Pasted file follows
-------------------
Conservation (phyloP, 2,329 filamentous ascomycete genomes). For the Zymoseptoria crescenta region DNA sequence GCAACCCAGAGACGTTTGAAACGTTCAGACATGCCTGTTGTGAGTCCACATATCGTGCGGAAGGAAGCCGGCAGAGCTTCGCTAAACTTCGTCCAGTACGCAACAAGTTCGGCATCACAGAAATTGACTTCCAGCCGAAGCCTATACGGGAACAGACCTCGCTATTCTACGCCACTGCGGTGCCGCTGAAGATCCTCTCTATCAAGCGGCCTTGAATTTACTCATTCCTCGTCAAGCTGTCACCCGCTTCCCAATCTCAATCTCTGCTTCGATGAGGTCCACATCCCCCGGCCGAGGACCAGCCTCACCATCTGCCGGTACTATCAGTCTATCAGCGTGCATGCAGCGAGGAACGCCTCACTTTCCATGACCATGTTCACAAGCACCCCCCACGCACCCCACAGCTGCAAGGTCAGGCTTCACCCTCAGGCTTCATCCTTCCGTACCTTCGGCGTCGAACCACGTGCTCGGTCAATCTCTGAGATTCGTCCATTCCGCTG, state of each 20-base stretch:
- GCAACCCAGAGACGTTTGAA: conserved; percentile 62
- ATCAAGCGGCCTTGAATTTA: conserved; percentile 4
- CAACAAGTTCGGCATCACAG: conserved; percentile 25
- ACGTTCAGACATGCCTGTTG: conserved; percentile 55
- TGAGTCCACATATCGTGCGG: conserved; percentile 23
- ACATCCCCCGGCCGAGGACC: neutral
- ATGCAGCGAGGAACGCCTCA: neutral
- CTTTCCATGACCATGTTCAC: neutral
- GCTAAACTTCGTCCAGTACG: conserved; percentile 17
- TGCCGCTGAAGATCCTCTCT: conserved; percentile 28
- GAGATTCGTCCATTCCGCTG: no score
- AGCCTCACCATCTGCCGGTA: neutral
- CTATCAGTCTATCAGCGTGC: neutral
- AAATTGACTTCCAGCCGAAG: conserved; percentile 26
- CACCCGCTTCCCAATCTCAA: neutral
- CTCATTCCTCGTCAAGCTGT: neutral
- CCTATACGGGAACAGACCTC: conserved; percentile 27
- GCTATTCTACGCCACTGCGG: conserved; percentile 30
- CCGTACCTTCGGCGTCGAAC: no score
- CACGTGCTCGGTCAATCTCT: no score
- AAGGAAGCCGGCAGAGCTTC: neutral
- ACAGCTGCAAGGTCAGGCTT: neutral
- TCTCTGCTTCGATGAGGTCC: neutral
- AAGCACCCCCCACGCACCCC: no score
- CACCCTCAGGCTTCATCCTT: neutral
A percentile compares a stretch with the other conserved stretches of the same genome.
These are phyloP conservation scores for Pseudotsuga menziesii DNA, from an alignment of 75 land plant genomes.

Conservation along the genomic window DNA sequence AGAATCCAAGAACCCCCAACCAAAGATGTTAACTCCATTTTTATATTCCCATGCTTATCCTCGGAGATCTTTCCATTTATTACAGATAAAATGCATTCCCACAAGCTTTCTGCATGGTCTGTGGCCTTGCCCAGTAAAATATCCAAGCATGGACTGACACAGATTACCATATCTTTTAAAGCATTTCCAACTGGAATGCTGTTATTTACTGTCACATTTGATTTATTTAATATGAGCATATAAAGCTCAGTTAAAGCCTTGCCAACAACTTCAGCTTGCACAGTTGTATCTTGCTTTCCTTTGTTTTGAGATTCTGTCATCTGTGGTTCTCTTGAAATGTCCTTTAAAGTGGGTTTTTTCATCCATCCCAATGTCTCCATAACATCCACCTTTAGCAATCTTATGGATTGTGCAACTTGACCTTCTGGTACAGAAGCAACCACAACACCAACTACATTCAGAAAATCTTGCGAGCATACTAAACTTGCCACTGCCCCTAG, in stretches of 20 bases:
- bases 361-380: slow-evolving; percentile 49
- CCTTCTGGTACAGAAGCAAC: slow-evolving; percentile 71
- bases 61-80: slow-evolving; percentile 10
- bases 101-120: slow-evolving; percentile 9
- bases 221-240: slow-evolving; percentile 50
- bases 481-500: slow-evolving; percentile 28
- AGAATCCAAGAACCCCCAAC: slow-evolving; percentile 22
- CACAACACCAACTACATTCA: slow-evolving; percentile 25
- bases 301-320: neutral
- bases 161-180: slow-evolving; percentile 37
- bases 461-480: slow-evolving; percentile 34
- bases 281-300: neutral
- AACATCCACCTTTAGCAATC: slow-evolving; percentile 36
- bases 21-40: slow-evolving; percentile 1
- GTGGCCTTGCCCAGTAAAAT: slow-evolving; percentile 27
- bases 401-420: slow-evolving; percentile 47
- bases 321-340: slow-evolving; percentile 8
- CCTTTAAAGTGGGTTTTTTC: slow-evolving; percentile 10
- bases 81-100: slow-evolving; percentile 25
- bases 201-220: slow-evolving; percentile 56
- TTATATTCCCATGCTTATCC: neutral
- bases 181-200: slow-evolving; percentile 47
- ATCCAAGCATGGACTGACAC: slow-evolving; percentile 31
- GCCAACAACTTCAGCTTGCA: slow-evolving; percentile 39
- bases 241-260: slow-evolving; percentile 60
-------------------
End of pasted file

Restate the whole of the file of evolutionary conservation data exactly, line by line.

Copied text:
Conservation (phyloP, 2,329 filamentous ascomycete genomes). For the Zymoseptoria crescenta region DNA sequence GCAACCCAGAGACGTTTGAAACGTTCAGACATGCCTGTTGTGAGTCCACATATCGTGCGGAAGGAAGCCGGCAGAGCTTCGCTAAACTTCGTCCAGTACGCAACAAGTTCGGCATCACAGAAATTGACTTCCAGCCGAAGCCTATACGGGAACAGACCTCGCTATTCTACGCCACTGCGGTGCCGCTGAAGATCCTCTCTATCAAGCGGCCTTGAATTTACTCATTCCTCGTCAAGCTGTCACCCGCTTCCCAATCTCAATCTCTGCTTCGATGAGGTCCACATCCCCCGGCCGAGGACCAGCCTCACCATCTGCCGGTACTATCAGTCTATCAGCGTGCATGCAGCGAGGAACGCCTCACTTTCCATGACCATGTTCACAAGCACCCCCCACGCACCCCACAGCTGCAAGGTCAGGCTTCACCCTCAGGCTTCATCCTTCCGTACCTTCGGCGTCGAACCACGTGCTCGGTCAATCTCTGAGATTCGTCCATTCCGCTG, state of each 20-base stretch:
- GCAACCCAGAGACGTTTGAA: conserved; percentile 62
- ATCAAGCGGCCTTGAATTTA: conserved; percentile 4
- CAACAAGTTCGGCATCACAG: conserved; percentile 25
- ACGTTCAGACATGCCTGTTG: conserved; percentile 55
- TGAGTCCACATATCGTGCGG: conserved; percentile 23
- ACATCCCCCGGCCGAGGACC: neutral
- ATGCAGCGAGGAACGCCTCA: neutral
- CTTTCCATGACCATGTTCAC: neutral
- GCTAAACTTCGTCCAGTACG: conserved; percentile 17
- TGCCGCTGAAGATCCTCTCT: conserved; percentile 28
- GAGATTCGTCCATTCCGCTG: no score
- AGCCTCACCATCTGCCGGTA: neutral
- CTATCAGTCTATCAGCGTGC: neutral
- AAATTGACTTCCAGCCGAAG: conserved; percentile 26
- CACCCGCTTCCCAATCTCAA: neutral
- CTCATTCCTCGTCAAGCTGT: neutral
- CCTATACGGGAACAGACCTC: conserved; percentile 27
- GCTATTCTACGCCACTGCGG: conserved; percentile 30
- CCGTACCTTCGGCGTCGAAC: no score
- CACGTGCTCGGTCAATCTCT: no score
- AAGGAAGCCGGCAGAGCTTC: neutral
- ACAGCTGCAAGGTCAGGCTT: neutral
- TCTCTGCTTCGATGAGGTCC: neutral
- AAGCACCCCCCACGCACCCC: no score
- CACCCTCAGGCTTCATCCTT: neutral
A percentile compares a stretch with the other conserved stretches of the same genome.
These are phyloP conservation scores for Pseudotsuga menziesii DNA, from an alignment of 75 land plant genomes.

Conservation along the genomic window DNA sequence AGAATCCAAGAACCCCCAACCAAAGATGTTAACTCCATTTTTATATTCCCATGCTTATCCTCGGAGATCTTTCCATTTATTACAGATAAAATGCATTCCCACAAGCTTTCTGCATGGTCTGTGGCCTTGCCCAGTAAAATATCCAAGCATGGACTGACACAGATTACCATATCTTTTAAAGCATTTCCAACTGGAATGCTGTTATTTACTGTCACATTTGATTTATTTAATATGAGCATATAAAGCTCAGTTAAAGCCTTGCCAACAACTTCAGCTTGCACAGTTGTATCTTGCTTTCCTTTGTTTTGAGATTCTGTCATCTGTGGTTCTCTTGAAATGTCCTTTAAAGTGGGTTTTTTCATCCATCCCAATGTCTCCATAACATCCACCTTTAGCAATCTTATGGATTGTGCAACTTGACCTTCTGGTACAGAAGCAACCACAACACCAACTACATTCAGAAAATCTTGCGAGCATACTAAACTTGCCACTGCCCCTAG, in stretches of 20 bases:
- bases 361-380: slow-evolving; percentile 49
- CCTTCTGGTACAGAAGCAAC: slow-evolving; percentile 71
- bases 61-80: slow-evolving; percentile 10
- bases 101-120: slow-evolving; percentile 9
- bases 221-240: slow-evolving; percentile 50
- bases 481-500: slow-evolving; percentile 28
- AGAATCCAAGAACCCCCAAC: slow-evolving; percentile 22
- CACAACACCAACTACATTCA: slow-evolving; percentile 25
- bases 301-320: neutral
- bases 161-180: slow-evolving; percentile 37
- bases 461-480: slow-evolving; percentile 34
- bases 281-300: neutral
- AACATCCACCTTTAGCAATC: slow-evolving; percentile 36
- bases 21-40: slow-evolving; percentile 1
- GTGGCCTTGCCCAGTAAAAT: slow-evolving; percentile 27
- bases 401-420: slow-evolving; percentile 47
- bases 321-340: slow-evolving; percentile 8
- CCTTTAAAGTGGGTTTTTTC: slow-evolving; percentile 10
- bases 81-100: slow-evolving; percentile 25
- bases 201-220: slow-evolving; percentile 56
- TTATATTCCCATGCTTATCC: neutral
- bases 181-200: slow-evolving; percentile 47
- ATCCAAGCATGGACTGACAC: slow-evolving; percentile 31
- GCCAACAACTTCAGCTTGCA: slow-evolving; percentile 39
- bases 241-260: slow-evolving; percentile 60